mimesis: a visual poem | emily yost

Like much of my work, this hovers on the boundary between. What you are seeing is a marriage between image and text—a single image reconstructed, the metadata rewritten, parts deleted, rearranged—to mimic the degradation of memories over time. Studies suggest that the more we cling to fading memories, the more they are misremembered, willfully corrupted into something compatible with our current perspective. Desire clouds memory.

The photographic composition is simple: an upturned jawline against a wall painted pastel cyan by the fading winter light, a single nostril, a small constellation of acne tucked next to an ear, a birth mark where I’d sink my teeth, mousy brown hair cropped short, and two eyelashes silhouetted. Though I can only softly remember the quiet afternoon some years ago, this image continues to tug at me. I returned again and again to the surface of the text, shuffling the body parts around, dismembering, decapitating, copying and pasting pieces of the poem to create these disassociated reconstructions. The images become onomatopoetic, lulling the viewer with their internal rhythms, the repeating, faintly emerging forms acting as slant rhymes, dissonant yet connected.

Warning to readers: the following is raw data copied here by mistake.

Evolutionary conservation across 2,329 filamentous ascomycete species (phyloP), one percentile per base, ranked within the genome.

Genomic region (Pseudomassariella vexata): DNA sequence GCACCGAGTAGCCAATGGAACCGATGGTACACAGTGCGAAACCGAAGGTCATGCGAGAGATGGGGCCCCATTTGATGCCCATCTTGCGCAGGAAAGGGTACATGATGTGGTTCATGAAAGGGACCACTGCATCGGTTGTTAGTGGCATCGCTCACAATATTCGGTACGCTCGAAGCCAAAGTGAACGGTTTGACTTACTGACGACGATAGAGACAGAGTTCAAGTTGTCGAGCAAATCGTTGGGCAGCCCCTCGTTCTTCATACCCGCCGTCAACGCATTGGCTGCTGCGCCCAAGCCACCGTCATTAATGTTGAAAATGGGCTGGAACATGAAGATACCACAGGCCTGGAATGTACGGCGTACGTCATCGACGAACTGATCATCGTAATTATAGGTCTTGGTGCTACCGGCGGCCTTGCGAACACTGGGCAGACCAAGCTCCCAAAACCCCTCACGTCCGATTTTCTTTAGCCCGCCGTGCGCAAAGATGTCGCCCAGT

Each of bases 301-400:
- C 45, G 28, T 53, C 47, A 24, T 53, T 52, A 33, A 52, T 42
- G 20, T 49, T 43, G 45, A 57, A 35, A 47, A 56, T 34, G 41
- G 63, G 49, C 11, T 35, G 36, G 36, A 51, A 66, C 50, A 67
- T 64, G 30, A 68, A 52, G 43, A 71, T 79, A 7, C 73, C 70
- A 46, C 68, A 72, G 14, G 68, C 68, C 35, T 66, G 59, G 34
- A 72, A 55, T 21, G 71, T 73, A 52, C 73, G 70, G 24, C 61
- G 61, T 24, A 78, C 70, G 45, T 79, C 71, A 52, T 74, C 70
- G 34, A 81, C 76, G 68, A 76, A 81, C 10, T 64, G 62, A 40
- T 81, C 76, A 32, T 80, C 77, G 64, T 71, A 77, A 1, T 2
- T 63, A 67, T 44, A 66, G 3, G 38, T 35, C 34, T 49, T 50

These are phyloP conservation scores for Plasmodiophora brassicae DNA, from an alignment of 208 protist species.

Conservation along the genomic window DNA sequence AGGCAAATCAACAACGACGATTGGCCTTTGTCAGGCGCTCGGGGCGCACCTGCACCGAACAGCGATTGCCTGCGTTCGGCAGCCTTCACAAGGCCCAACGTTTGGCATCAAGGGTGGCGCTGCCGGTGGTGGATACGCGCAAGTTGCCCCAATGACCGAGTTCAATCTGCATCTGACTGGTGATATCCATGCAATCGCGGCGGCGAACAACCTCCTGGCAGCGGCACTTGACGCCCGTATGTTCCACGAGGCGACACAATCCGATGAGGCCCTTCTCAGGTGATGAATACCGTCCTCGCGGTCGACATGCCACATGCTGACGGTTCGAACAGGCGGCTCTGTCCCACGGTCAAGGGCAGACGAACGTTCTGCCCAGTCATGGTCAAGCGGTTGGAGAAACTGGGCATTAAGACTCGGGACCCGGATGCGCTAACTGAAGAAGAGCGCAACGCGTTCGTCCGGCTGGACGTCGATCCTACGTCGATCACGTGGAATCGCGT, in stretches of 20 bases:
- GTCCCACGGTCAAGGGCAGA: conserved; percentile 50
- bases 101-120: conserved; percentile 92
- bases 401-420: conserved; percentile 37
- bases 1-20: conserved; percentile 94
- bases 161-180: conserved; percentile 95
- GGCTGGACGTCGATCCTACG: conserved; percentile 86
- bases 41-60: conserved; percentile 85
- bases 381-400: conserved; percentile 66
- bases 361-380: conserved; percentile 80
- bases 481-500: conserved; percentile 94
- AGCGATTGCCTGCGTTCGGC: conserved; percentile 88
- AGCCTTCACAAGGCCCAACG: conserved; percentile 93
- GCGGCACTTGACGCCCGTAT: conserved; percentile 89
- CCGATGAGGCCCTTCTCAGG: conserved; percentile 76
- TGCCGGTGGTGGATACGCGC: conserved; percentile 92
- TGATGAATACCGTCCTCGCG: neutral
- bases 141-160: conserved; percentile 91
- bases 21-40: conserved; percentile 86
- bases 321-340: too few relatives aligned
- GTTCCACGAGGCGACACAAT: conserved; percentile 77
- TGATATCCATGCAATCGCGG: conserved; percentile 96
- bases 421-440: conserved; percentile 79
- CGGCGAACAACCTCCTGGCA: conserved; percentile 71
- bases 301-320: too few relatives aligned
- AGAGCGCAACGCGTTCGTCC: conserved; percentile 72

mimesis (1)

emily yost is an erotica artist and graduate from the school of visual arts living and working in brooklyn. a hybrid of writing and deconstructions of lens-mediated imagery, her works draws from poetry, synesthesia, twitter, and strange dreams, and explores the fluctuating relationship between memory, image, and language. you can find her here: www.emilyyost.com // @emily_why

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